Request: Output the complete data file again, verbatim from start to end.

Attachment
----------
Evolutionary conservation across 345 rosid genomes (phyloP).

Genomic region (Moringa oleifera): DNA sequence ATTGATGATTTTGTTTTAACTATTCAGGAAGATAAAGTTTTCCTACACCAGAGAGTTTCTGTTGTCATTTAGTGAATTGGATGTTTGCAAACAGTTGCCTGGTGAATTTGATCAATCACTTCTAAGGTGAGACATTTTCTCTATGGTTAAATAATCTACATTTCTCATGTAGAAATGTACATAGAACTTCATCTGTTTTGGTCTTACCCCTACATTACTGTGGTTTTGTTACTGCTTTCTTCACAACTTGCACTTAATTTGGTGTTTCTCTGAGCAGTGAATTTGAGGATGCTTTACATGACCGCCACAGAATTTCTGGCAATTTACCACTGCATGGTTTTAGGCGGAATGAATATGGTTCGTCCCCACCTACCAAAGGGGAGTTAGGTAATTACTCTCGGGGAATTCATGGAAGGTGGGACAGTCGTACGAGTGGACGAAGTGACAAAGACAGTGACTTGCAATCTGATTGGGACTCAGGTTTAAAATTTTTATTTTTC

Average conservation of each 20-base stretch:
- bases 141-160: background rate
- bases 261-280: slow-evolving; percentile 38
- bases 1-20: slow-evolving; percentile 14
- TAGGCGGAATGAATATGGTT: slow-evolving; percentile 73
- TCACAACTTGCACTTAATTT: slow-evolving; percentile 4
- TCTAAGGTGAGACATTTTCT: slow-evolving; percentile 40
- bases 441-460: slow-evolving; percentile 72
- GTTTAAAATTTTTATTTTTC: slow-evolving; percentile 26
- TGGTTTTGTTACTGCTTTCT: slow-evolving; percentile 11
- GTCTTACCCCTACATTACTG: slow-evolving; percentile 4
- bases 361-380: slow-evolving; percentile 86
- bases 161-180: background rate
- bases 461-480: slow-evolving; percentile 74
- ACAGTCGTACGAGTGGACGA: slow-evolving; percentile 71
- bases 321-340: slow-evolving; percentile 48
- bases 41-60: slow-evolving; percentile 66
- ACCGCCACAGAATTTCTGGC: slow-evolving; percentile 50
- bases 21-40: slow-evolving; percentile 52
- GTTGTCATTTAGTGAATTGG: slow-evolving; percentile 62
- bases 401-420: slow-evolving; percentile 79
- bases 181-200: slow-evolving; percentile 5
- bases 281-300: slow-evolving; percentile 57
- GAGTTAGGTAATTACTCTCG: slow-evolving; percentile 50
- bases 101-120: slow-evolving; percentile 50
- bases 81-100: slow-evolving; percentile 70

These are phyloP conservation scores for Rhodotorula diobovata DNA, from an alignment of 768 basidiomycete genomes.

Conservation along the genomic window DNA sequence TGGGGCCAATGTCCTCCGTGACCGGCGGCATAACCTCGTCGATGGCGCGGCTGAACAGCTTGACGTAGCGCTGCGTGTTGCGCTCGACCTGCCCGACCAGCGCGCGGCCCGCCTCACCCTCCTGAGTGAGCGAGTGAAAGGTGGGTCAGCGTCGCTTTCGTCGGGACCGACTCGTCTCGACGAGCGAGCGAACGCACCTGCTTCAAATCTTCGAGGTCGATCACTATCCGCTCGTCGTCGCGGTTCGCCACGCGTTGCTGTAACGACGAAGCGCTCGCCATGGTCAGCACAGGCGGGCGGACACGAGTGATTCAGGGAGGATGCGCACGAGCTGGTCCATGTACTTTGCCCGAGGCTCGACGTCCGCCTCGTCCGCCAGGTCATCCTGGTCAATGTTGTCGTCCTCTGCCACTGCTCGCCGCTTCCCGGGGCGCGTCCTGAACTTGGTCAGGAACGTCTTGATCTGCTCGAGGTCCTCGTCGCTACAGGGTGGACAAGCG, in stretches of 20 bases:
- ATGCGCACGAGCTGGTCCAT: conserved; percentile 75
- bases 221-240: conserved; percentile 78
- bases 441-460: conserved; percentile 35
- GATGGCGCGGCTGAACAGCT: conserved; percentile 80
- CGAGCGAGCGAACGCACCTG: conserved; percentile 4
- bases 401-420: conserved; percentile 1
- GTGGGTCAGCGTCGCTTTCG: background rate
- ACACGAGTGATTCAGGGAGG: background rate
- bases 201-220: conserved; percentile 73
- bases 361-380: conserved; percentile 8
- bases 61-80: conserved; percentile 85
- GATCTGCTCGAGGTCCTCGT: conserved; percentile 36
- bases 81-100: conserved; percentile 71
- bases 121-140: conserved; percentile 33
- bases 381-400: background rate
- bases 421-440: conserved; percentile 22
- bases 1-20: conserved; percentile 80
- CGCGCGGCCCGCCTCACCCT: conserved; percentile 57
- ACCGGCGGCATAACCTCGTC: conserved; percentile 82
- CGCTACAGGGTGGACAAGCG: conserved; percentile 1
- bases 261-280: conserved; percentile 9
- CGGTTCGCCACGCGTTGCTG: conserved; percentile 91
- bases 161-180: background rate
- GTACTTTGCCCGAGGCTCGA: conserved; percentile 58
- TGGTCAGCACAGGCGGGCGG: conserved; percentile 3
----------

Evolutionary conservation across 345 rosid genomes (phyloP).

Genomic region (Moringa oleifera): DNA sequence ATTGATGATTTTGTTTTAACTATTCAGGAAGATAAAGTTTTCCTACACCAGAGAGTTTCTGTTGTCATTTAGTGAATTGGATGTTTGCAAACAGTTGCCTGGTGAATTTGATCAATCACTTCTAAGGTGAGACATTTTCTCTATGGTTAAATAATCTACATTTCTCATGTAGAAATGTACATAGAACTTCATCTGTTTTGGTCTTACCCCTACATTACTGTGGTTTTGTTACTGCTTTCTTCACAACTTGCACTTAATTTGGTGTTTCTCTGAGCAGTGAATTTGAGGATGCTTTACATGACCGCCACAGAATTTCTGGCAATTTACCACTGCATGGTTTTAGGCGGAATGAATATGGTTCGTCCCCACCTACCAAAGGGGAGTTAGGTAATTACTCTCGGGGAATTCATGGAAGGTGGGACAGTCGTACGAGTGGACGAAGTGACAAAGACAGTGACTTGCAATCTGATTGGGACTCAGGTTTAAAATTTTTATTTTTC

Average conservation of each 20-base stretch:
- bases 141-160: background rate
- bases 261-280: slow-evolving; percentile 38
- bases 1-20: slow-evolving; percentile 14
- TAGGCGGAATGAATATGGTT: slow-evolving; percentile 73
- TCACAACTTGCACTTAATTT: slow-evolving; percentile 4
- TCTAAGGTGAGACATTTTCT: slow-evolving; percentile 40
- bases 441-460: slow-evolving; percentile 72
- GTTTAAAATTTTTATTTTTC: slow-evolving; percentile 26
- TGGTTTTGTTACTGCTTTCT: slow-evolving; percentile 11
- GTCTTACCCCTACATTACTG: slow-evolving; percentile 4
- bases 361-380: slow-evolving; percentile 86
- bases 161-180: background rate
- bases 461-480: slow-evolving; percentile 74
- ACAGTCGTACGAGTGGACGA: slow-evolving; percentile 71
- bases 321-340: slow-evolving; percentile 48
- bases 41-60: slow-evolving; percentile 66
- ACCGCCACAGAATTTCTGGC: slow-evolving; percentile 50
- bases 21-40: slow-evolving; percentile 52
- GTTGTCATTTAGTGAATTGG: slow-evolving; percentile 62
- bases 401-420: slow-evolving; percentile 79
- bases 181-200: slow-evolving; percentile 5
- bases 281-300: slow-evolving; percentile 57
- GAGTTAGGTAATTACTCTCG: slow-evolving; percentile 50
- bases 101-120: slow-evolving; percentile 50
- bases 81-100: slow-evolving; percentile 70

These are phyloP conservation scores for Rhodotorula diobovata DNA, from an alignment of 768 basidiomycete genomes.

Conservation along the genomic window DNA sequence TGGGGCCAATGTCCTCCGTGACCGGCGGCATAACCTCGTCGATGGCGCGGCTGAACAGCTTGACGTAGCGCTGCGTGTTGCGCTCGACCTGCCCGACCAGCGCGCGGCCCGCCTCACCCTCCTGAGTGAGCGAGTGAAAGGTGGGTCAGCGTCGCTTTCGTCGGGACCGACTCGTCTCGACGAGCGAGCGAACGCACCTGCTTCAAATCTTCGAGGTCGATCACTATCCGCTCGTCGTCGCGGTTCGCCACGCGTTGCTGTAACGACGAAGCGCTCGCCATGGTCAGCACAGGCGGGCGGACACGAGTGATTCAGGGAGGATGCGCACGAGCTGGTCCATGTACTTTGCCCGAGGCTCGACGTCCGCCTCGTCCGCCAGGTCATCCTGGTCAATGTTGTCGTCCTCTGCCACTGCTCGCCGCTTCCCGGGGCGCGTCCTGAACTTGGTCAGGAACGTCTTGATCTGCTCGAGGTCCTCGTCGCTACAGGGTGGACAAGCG, in stretches of 20 bases:
- ATGCGCACGAGCTGGTCCAT: conserved; percentile 75
- bases 221-240: conserved; percentile 78
- bases 441-460: conserved; percentile 35
- GATGGCGCGGCTGAACAGCT: conserved; percentile 80
- CGAGCGAGCGAACGCACCTG: conserved; percentile 4
- bases 401-420: conserved; percentile 1
- GTGGGTCAGCGTCGCTTTCG: background rate
- ACACGAGTGATTCAGGGAGG: background rate
- bases 201-220: conserved; percentile 73
- bases 361-380: conserved; percentile 8
- bases 61-80: conserved; percentile 85
- GATCTGCTCGAGGTCCTCGT: conserved; percentile 36
- bases 81-100: conserved; percentile 71
- bases 121-140: conserved; percentile 33
- bases 381-400: background rate
- bases 421-440: conserved; percentile 22
- bases 1-20: conserved; percentile 80
- CGCGCGGCCCGCCTCACCCT: conserved; percentile 57
- ACCGGCGGCATAACCTCGTC: conserved; percentile 82
- CGCTACAGGGTGGACAAGCG: conserved; percentile 1
- bases 261-280: conserved; percentile 9
- CGGTTCGCCACGCGTTGCTG: conserved; percentile 91
- bases 161-180: background rate
- GTACTTTGCCCGAGGCTCGA: conserved; percentile 58
- TGGTCAGCACAGGCGGGCGG: conserved; percentile 3